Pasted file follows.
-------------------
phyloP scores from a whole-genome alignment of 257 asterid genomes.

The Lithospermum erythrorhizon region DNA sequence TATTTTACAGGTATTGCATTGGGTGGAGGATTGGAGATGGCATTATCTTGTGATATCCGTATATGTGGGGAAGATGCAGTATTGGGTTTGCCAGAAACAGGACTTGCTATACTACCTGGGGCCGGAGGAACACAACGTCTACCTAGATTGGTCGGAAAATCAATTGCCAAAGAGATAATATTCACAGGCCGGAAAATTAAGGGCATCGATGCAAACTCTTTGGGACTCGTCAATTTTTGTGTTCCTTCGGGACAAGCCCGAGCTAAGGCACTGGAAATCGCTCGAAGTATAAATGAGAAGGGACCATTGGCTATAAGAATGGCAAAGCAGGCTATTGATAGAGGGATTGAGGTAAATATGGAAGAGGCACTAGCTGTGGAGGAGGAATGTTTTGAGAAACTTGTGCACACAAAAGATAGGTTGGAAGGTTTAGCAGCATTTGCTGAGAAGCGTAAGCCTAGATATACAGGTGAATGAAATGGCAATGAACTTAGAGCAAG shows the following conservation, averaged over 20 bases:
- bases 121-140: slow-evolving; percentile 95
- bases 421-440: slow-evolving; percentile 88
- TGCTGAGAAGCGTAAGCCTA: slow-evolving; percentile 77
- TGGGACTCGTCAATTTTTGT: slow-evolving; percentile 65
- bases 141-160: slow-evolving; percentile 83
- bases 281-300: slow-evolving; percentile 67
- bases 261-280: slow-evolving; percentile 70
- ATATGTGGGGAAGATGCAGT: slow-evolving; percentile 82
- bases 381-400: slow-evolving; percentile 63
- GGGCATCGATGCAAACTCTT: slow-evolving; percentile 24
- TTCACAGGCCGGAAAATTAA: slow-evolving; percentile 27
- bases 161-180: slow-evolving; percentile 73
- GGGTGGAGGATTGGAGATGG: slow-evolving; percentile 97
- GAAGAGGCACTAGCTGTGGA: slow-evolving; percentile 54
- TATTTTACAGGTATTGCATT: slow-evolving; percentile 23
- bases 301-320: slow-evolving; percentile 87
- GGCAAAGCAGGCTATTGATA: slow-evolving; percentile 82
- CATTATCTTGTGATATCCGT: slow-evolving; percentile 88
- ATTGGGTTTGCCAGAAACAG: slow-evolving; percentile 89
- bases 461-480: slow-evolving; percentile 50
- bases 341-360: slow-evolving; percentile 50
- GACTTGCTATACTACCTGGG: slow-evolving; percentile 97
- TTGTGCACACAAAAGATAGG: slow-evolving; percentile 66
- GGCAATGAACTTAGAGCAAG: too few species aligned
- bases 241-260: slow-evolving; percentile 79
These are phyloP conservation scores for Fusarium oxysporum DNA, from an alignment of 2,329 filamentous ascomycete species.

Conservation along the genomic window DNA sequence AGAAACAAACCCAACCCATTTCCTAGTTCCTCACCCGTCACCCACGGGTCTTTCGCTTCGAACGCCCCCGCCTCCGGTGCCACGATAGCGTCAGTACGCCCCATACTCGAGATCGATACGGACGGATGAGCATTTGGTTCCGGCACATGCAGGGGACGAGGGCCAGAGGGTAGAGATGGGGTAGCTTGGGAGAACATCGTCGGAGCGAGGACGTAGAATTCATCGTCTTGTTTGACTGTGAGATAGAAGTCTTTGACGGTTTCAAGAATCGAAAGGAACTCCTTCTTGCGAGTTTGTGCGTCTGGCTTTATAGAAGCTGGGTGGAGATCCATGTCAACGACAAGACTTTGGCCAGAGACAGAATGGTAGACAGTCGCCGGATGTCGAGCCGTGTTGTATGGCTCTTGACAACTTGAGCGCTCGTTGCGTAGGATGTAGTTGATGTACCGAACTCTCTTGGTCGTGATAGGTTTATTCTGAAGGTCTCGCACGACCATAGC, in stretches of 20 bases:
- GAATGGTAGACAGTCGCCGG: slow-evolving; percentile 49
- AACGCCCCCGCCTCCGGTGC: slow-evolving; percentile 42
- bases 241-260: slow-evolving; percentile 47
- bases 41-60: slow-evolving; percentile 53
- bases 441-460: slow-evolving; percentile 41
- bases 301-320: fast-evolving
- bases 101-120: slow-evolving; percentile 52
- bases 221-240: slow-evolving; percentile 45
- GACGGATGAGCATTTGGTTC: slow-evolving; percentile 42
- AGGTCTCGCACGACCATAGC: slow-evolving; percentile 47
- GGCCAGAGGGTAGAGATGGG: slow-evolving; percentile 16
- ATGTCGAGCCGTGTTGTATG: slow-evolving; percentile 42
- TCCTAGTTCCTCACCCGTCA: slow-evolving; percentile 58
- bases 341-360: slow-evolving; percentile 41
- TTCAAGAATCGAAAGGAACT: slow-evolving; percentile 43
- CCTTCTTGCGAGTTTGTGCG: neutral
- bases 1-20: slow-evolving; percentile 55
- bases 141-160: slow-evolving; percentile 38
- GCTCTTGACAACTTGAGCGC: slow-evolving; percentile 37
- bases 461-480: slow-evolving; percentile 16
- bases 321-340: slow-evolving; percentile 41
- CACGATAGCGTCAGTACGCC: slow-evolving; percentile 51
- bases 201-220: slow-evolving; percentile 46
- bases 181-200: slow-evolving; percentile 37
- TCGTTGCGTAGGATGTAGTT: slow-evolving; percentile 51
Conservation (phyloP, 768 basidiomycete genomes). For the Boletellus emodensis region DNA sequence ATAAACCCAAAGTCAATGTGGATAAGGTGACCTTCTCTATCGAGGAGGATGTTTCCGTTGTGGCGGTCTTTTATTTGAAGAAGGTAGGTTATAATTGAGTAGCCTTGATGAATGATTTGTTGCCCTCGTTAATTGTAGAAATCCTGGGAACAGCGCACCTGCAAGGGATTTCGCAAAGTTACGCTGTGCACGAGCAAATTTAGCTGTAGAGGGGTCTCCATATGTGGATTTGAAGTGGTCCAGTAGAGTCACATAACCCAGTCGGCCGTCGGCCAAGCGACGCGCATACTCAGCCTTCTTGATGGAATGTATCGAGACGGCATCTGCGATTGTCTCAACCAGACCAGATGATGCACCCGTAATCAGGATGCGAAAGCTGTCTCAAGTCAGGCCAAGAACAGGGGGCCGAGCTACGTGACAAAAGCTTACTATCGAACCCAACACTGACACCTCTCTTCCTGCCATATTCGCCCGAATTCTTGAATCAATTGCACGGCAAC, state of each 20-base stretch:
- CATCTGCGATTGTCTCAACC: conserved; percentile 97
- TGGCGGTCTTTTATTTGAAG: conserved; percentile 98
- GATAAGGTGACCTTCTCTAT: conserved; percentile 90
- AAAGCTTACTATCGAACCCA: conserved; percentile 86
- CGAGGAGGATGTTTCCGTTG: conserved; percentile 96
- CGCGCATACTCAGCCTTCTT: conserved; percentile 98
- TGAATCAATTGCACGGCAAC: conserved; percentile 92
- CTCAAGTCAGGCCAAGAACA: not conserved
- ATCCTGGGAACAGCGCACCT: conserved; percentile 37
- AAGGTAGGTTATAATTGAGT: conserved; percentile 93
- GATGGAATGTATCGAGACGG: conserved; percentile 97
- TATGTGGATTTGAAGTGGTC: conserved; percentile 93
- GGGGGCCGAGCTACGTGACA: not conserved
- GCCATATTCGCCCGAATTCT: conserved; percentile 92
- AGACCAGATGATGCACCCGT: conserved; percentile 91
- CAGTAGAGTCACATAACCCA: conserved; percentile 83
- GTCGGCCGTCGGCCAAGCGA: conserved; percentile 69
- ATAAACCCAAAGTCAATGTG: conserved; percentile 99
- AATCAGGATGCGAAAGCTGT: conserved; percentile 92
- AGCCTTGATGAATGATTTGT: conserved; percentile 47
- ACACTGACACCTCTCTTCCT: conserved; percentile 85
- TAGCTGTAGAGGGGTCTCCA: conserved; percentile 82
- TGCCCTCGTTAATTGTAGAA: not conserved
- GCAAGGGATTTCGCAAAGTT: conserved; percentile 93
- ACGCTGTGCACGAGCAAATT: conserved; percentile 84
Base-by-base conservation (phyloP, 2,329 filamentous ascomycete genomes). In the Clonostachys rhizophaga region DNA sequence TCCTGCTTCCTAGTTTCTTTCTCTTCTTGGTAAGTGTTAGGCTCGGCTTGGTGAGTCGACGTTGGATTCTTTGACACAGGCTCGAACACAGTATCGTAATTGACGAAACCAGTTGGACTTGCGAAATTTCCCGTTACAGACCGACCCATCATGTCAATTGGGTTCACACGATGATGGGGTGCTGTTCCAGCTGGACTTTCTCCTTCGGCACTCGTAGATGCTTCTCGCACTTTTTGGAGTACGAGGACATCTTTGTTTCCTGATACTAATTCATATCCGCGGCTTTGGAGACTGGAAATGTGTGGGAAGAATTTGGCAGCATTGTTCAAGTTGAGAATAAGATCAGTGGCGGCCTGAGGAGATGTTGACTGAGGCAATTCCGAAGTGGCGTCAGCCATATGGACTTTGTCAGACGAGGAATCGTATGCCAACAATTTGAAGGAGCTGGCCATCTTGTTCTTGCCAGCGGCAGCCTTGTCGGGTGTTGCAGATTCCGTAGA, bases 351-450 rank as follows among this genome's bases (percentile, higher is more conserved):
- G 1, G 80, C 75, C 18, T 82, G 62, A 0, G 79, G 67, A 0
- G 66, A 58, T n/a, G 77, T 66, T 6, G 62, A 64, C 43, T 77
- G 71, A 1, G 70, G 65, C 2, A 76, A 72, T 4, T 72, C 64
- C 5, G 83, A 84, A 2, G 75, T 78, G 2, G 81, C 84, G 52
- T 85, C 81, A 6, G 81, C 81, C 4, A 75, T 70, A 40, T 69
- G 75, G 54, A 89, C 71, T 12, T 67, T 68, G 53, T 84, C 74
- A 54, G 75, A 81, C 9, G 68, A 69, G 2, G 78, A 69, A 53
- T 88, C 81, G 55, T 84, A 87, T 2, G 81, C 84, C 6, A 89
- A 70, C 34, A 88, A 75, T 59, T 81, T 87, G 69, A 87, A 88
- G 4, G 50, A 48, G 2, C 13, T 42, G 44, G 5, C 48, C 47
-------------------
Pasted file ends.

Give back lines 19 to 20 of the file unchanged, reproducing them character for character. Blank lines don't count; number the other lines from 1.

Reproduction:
- GGCAAAGCAGGCTATTGATA: slow-evolving; percentile 82
- CATTATCTTGTGATATCCGT: slow-evolving; percentile 88